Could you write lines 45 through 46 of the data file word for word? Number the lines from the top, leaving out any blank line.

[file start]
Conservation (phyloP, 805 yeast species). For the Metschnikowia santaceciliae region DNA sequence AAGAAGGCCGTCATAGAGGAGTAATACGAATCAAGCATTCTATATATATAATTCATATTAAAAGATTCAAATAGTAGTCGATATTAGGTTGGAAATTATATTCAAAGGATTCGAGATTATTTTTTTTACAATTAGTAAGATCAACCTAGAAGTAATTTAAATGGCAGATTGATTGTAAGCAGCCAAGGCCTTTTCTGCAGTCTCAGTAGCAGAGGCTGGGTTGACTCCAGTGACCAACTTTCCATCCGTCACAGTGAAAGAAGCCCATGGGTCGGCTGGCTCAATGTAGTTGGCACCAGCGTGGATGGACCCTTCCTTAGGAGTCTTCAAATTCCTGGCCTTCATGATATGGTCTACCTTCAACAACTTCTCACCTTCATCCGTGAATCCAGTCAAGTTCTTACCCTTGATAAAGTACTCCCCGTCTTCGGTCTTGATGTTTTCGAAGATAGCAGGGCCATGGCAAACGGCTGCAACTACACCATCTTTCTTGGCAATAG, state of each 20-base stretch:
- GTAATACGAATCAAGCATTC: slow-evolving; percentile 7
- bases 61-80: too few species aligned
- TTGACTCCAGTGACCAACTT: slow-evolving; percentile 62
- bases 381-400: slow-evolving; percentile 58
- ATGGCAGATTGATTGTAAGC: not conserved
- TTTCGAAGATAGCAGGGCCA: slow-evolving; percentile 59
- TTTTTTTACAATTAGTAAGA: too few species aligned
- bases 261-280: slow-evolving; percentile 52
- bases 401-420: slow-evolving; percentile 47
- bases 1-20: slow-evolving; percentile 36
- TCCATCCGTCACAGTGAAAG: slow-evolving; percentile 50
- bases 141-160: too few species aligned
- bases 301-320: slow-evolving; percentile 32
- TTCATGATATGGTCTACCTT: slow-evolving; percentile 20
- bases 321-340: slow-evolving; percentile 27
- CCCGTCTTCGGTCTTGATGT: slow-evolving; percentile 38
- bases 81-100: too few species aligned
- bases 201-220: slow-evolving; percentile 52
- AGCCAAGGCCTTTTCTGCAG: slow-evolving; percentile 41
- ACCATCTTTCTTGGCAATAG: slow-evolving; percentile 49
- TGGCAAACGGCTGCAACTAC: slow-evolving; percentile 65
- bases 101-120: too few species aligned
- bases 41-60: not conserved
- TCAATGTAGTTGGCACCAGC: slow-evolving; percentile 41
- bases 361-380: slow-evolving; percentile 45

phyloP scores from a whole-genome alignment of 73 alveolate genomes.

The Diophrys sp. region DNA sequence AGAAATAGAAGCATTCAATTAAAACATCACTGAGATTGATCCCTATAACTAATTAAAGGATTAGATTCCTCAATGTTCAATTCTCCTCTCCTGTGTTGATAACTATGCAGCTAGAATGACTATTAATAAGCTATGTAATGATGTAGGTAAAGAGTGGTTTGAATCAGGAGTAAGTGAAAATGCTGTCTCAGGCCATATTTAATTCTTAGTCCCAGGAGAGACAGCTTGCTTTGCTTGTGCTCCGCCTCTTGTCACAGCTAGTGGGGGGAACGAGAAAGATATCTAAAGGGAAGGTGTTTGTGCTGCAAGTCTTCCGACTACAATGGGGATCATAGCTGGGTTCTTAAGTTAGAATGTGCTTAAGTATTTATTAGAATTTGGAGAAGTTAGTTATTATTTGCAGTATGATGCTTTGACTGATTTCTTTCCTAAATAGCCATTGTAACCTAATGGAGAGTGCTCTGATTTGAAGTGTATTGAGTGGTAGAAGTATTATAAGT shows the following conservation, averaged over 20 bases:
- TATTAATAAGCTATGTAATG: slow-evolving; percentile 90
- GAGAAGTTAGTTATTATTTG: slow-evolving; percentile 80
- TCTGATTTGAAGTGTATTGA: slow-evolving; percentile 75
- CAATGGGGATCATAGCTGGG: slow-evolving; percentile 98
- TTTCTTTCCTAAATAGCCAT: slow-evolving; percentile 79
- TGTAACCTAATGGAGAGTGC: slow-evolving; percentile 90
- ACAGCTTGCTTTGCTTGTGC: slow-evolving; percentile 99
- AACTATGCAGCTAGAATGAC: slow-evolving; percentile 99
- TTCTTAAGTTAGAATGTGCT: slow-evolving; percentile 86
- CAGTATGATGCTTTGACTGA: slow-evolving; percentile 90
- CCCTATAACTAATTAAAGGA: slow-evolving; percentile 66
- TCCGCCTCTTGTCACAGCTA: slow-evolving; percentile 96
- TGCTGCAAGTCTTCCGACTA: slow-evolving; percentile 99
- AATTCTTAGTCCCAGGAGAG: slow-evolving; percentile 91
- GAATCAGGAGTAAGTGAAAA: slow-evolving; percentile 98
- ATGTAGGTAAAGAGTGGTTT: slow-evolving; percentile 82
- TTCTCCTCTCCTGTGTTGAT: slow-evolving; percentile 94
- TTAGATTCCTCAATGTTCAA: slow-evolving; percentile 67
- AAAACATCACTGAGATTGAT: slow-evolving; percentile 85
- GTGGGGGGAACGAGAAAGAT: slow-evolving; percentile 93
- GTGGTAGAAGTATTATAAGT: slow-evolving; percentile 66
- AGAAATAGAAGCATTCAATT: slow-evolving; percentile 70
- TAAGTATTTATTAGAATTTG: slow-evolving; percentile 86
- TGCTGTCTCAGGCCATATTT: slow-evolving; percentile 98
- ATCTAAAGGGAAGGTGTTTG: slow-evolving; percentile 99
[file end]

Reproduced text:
- TTCTCCTCTCCTGTGTTGAT: slow-evolving; percentile 94
- TTAGATTCCTCAATGTTCAA: slow-evolving; percentile 67